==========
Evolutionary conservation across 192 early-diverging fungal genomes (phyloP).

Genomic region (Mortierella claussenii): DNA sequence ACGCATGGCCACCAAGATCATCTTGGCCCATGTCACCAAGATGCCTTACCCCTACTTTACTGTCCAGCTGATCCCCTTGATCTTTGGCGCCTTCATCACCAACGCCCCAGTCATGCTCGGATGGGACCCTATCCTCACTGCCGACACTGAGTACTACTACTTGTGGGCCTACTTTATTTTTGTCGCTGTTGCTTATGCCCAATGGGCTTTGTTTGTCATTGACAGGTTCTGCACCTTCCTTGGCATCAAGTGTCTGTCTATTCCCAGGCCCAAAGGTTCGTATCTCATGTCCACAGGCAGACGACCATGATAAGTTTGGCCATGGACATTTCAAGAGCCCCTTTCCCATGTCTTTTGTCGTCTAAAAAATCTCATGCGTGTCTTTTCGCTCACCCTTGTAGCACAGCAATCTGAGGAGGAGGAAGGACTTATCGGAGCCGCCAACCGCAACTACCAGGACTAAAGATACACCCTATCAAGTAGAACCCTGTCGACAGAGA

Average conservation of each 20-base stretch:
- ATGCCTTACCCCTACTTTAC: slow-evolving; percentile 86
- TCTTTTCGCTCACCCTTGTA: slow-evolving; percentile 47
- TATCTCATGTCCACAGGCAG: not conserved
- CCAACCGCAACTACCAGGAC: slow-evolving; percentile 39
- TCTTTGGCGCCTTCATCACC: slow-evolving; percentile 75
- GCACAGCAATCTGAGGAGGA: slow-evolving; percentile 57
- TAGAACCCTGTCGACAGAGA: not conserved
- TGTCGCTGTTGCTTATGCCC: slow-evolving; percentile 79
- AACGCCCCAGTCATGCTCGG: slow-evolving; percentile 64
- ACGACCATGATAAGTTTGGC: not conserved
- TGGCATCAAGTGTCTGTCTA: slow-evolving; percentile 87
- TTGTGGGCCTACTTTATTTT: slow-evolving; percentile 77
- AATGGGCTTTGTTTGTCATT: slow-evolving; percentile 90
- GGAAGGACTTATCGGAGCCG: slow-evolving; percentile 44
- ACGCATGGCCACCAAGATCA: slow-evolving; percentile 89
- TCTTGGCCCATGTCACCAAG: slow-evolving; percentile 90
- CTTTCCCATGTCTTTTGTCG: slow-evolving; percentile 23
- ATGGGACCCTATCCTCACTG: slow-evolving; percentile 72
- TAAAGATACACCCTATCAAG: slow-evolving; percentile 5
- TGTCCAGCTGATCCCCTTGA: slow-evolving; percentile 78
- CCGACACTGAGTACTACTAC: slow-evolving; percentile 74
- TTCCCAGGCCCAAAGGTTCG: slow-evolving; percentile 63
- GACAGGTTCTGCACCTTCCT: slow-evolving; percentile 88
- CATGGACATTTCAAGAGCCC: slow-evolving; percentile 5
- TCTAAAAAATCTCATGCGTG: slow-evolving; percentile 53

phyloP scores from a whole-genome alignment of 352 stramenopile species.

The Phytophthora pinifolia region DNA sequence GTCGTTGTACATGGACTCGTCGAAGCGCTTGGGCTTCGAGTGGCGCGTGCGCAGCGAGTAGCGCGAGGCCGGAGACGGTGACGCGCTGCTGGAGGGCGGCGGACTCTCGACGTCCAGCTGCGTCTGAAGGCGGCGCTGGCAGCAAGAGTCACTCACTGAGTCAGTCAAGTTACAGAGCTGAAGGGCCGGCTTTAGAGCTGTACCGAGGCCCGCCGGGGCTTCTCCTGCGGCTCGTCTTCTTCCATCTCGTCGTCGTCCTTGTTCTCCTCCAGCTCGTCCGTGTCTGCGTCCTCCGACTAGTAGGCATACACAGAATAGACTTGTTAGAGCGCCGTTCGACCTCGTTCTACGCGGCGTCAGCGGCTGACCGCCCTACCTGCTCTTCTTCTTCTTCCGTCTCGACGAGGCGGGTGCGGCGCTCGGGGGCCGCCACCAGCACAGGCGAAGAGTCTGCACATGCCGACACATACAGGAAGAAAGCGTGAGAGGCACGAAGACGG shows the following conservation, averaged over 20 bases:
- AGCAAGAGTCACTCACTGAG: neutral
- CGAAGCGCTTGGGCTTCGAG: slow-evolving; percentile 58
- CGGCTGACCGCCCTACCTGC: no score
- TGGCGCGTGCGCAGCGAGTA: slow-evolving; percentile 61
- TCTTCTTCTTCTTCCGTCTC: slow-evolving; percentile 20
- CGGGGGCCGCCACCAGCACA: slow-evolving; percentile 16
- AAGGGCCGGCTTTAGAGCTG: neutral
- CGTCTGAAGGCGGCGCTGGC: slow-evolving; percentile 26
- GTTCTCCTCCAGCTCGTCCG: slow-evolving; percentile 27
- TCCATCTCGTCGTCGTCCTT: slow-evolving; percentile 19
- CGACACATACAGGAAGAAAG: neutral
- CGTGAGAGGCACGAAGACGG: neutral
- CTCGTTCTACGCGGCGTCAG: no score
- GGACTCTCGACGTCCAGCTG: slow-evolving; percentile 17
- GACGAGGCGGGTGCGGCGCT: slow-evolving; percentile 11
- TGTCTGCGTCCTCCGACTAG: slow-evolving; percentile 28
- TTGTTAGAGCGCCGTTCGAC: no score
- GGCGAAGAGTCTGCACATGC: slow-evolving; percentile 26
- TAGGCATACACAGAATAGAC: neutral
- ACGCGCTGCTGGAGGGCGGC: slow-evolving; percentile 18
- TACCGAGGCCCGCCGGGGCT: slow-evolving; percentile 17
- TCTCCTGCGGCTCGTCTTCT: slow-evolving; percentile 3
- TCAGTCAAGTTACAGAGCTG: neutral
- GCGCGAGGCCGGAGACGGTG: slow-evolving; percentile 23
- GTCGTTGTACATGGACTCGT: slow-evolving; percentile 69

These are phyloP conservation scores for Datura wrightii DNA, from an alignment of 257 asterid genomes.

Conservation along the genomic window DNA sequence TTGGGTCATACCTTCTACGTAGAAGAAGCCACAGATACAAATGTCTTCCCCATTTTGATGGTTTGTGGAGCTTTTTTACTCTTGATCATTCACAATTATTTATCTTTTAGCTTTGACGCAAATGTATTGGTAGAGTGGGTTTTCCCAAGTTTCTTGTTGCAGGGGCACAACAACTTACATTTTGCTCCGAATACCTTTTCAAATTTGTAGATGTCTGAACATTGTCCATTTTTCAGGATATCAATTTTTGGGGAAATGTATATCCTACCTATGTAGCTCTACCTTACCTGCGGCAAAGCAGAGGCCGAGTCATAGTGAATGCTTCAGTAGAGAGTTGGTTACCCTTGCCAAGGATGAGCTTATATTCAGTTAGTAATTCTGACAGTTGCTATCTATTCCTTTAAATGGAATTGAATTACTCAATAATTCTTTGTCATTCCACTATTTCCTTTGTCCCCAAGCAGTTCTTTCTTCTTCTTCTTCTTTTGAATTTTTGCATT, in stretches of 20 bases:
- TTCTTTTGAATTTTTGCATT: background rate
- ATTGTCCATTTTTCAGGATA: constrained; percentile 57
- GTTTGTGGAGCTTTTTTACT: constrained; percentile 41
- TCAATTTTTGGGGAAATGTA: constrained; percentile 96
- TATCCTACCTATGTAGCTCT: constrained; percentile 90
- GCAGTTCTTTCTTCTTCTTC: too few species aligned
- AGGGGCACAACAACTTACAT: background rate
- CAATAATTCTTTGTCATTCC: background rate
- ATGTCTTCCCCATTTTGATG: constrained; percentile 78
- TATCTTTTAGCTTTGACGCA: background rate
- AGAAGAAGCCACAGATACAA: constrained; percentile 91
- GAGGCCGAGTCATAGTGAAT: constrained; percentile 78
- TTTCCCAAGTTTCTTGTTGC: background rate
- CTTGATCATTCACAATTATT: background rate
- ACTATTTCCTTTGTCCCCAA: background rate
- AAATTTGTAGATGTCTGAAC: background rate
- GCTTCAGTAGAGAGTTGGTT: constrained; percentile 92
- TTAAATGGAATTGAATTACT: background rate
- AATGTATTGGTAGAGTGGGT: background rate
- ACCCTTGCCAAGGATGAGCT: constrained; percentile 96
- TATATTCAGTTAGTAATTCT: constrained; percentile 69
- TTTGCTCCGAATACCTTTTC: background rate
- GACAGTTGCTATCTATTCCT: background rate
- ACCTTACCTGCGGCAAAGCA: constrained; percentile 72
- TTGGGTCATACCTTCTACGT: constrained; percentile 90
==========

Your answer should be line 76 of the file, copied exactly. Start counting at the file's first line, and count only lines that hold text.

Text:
- AATGTATTGGTAGAGTGGGT: background rate